In the previous psalm, the title referred to the episode of I SAMUEL, when David fleeing Saul is in the hands of Akhich, king of Gath.
- The  hundred years after his reign (of Hadrian), that is to say the time of the last Antonines and Severos, represent from the point of view of relations between the Empire and Christianity on the one hand, the Judaism of the other, a calm period. On the Christian side, local persecutions but, apart from the case of Lyon in 177, no very significant events. On the Jewish side, the most complete calm succeeds the storm of 135. Under Antoninus, the two religions enjoy the same benevolence, Marcus Aurelius, emperor and Stoic, has little more sympathy for the one than for the other. He despises Christians, who die by pure obstinacy, playing tragedy. The Jewish turbulence reminds him, in worse, the Barbarians of the Danube. But neither were seriously worried during his reign and his actions. He represses the denunciation with still more rigor, if we believe Tertullian, than his predecessors. Commodus, indifferent to the affairs of the state and his duties as sovereign, is for both religions a tolerant emperor. The Severans, African, of Semitic affinities, still accentuated by the marriages, are less preoccupied than their predecessors of the strict Roman tradition. Very accessible to the religious influences of the East, they are the proven friends of the Jews, who have paid tribute to their kindness. “Judaecos plurinum dilexerunt,” says Septimius Severus and Caracalla St. Jerome, referring to the opinion of the rabbis themselves. Christians have no advantage in complaining about them: just as Caracalla has excellent relations with the Jewish patriarch, Julia Mammaea discusses theology with Origen. Everything happens, as if the emperors deliberately held the balance between the two cults. Septimius Severus, forbidding proselytism of the Jews, forbids the Christians at the same time, but without seeming to enforce this edict with more energy and obstinacy in one case than in the other.
- But  the equilibrium thus achieved for a century (until the reign of Septimius Severus) between the two religions, in favor of a general tolerance, was subsequently definitively broken in favor of Judaism. For Christians, the period of anarchy that begins with the death of Severus Alexander (222-235) and subsequent attempts at restoration marks the advent of a policy of active intolerance: the era of great persecution begins . Towards the Jews, on the contrary, imperial benevolence will not be denied. Even their propaganda, as we shall see, does not appear to have been seriously impeded during the third century. Thus, in the space of a hundred years, the reciprocal situation of the two religions before the imperial authority was totally reversed. The hopes which may have arisen in the beginning, among Christian apologists, of the difficulties of the Jews were disappointed. Under Hadrian, Judaism was the enemy, and the church might have thought for a moment that it would reap the benefit of this situation. From Decius, it is to Christians that the Empire declares war. In the meantime the Jews were quick to return to grace. This is done under the Antonines, while Christians are not yet explicitly banned from the Empire.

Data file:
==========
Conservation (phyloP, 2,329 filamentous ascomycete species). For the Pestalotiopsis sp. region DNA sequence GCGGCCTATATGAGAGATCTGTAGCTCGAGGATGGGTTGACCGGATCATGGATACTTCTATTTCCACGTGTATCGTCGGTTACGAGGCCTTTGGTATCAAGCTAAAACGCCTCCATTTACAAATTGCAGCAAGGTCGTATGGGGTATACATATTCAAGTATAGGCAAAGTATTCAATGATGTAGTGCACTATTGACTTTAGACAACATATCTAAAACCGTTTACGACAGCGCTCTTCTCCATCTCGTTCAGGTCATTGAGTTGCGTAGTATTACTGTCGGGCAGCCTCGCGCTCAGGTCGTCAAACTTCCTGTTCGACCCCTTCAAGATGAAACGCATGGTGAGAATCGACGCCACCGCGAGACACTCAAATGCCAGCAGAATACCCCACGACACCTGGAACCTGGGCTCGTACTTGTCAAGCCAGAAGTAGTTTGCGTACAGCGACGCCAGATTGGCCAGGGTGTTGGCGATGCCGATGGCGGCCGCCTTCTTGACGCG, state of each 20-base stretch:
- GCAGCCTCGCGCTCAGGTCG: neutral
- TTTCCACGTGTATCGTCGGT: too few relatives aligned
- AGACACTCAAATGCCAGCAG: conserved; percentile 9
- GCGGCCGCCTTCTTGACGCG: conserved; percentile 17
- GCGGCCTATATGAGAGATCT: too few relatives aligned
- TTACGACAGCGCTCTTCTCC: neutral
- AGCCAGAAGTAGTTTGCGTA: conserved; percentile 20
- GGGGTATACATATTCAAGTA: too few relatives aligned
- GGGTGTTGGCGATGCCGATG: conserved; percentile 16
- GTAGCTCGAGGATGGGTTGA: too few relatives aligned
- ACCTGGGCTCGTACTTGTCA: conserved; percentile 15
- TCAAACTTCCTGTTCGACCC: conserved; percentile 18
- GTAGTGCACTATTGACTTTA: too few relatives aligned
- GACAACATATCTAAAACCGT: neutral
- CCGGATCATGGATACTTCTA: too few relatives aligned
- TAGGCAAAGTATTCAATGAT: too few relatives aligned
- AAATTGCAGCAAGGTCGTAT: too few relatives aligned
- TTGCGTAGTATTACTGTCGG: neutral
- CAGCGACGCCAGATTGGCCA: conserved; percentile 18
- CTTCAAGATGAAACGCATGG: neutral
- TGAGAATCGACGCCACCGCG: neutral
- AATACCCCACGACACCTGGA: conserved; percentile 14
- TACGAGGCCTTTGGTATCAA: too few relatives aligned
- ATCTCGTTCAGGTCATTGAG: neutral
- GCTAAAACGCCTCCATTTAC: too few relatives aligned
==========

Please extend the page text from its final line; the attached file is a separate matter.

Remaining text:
(extract of the psalm 57 associated to this generation, verse 2 to 12 )
- Be gracious to me, O God, be gracious to me, because my soul took refuge in You, and in the shadow of Your wings I will take refuge until the destruction passes.
- In the process of writing the Mishnah, the Jews, under the direction of Rabbi Yehuda Ha Nassi (135/220, Nassi from 170 onwards) will be locked in a spiritual envelope that will allow them to cross the centuries despite numerous attacks. of this material world.
- I will call upon the Most High God, upon the God Who completes [what He promised] for me.
- He will send from Heaven and save me from the disgrace of him who yearns to swallow me up forever; God will send His kindness and His truth.
- My soul is among lions; I lie among men who are aflame; their teeth are [like] spears and arrows, and their tongue is [like] a sharp sword.
- David recalls the strength that the Jewish people find in this spirituality that will allow them to face the most formidable enemies.
- Be exalted above the heavens, O God; over all the earth be Your glory.
- They prepared a net for my steps, he bent down my soul; they dug a pit before me, they will fall into it forever.
- Early Christianity disassociated itself from Judaism believing it to be moribund after the two wars against Rome (66 AD and Bar Kokheba). This is a miscalculation, because right now, Judaism shows its renewed vivacity as Christians prepare to face Rome in turn. This will be found throughout the centuries, for whatever the harshness of adversity, the Jews will always stand in front of the stage to show that God does not abandon them despite appearances.
- My heart is steadfast with God, my heart is steadfast; I will sing, yea, I will sing praises.
- Awaken, my honor; awaken [me], lyre and harp; I will awaken the dawn.
- I will thank You among the peoples, O Lord; I will sing Your praises among the kingdoms.
- For Your kindness is great up to the heavens, and Your truth is up to the skies.
- Be exalted above the heavens, O God, over all the earth be Your glory.
- It is in these conditions that David renews his faith in God. He knows that at the end of time (dawn), the election of the Jewish people will eventually be recognized by the nations who, joining the people of Israel, will give thanks to their creator.
 Marcel Simon / Vérus Israël / Chapter “Rome, Judaism and Christianity” (French: “Vérus Israël”/Chapitre « Rome, Judaïsme et Christianisme » (p. 129/130) ).
 Marcel Simon / Vérus Israël / Chapter “Rome, Judaism and Christianity” (French: “Vérus Israël”/Chapitre « Rome, Judaïsme et Christianisme » (p. 130) ).